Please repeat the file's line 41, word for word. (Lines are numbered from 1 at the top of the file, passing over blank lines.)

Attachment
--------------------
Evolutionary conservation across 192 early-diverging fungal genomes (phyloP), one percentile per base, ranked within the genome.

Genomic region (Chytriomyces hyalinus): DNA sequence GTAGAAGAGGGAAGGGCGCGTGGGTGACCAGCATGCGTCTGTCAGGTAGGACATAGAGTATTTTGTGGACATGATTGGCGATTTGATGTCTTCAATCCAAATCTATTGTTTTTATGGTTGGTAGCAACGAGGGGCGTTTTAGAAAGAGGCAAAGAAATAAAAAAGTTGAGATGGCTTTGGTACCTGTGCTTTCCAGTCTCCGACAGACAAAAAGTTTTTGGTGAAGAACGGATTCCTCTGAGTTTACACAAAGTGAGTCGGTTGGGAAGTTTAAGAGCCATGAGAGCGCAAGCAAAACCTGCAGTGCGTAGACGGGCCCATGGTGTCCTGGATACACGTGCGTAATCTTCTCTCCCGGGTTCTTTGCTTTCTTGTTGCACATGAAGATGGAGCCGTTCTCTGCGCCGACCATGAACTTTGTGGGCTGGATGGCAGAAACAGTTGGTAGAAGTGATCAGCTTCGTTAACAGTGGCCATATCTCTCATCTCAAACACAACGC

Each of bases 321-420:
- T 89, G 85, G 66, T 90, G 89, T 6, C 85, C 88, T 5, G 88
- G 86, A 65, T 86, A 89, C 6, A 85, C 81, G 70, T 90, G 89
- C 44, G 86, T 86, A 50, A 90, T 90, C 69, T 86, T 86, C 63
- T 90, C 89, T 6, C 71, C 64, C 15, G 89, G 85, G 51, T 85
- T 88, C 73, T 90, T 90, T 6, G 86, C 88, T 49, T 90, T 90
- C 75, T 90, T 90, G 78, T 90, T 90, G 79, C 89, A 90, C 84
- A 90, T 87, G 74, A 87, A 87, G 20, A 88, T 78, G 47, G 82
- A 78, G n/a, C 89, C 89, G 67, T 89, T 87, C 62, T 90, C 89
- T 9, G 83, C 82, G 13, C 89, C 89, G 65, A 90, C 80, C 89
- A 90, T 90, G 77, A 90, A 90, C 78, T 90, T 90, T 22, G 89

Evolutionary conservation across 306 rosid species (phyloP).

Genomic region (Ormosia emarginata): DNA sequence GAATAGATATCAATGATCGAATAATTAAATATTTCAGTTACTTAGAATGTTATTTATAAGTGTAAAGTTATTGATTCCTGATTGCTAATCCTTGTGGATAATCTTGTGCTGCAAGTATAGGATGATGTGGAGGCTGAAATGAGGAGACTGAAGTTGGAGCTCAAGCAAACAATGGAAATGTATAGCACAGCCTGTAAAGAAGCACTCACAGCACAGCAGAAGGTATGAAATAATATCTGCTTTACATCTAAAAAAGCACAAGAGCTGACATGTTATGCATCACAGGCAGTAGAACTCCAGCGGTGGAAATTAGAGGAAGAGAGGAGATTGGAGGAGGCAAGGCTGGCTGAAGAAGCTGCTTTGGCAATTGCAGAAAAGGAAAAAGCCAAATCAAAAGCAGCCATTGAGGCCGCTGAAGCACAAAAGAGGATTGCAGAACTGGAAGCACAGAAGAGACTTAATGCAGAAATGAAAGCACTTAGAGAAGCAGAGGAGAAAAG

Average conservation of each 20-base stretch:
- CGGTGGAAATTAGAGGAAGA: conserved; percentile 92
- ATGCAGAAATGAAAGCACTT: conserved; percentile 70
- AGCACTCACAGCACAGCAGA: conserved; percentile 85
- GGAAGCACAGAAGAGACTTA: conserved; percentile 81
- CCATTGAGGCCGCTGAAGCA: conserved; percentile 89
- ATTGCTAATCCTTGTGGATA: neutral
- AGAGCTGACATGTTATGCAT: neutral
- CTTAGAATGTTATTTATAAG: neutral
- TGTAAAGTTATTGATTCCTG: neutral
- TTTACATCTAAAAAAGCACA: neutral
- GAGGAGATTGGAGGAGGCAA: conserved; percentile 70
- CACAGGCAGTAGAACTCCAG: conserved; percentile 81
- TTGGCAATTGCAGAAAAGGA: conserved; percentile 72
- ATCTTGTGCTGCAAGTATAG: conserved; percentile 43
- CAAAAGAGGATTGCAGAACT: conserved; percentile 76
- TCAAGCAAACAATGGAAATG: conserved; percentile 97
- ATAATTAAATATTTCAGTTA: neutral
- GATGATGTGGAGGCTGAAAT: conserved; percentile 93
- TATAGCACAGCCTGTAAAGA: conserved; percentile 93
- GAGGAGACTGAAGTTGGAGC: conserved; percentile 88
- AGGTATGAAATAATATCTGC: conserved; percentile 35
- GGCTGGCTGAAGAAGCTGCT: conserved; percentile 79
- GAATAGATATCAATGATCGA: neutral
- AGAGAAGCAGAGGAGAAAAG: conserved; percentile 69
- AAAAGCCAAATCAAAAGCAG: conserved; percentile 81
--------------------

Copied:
- AAAAGCCAAATCAAAAGCAG: conserved; percentile 81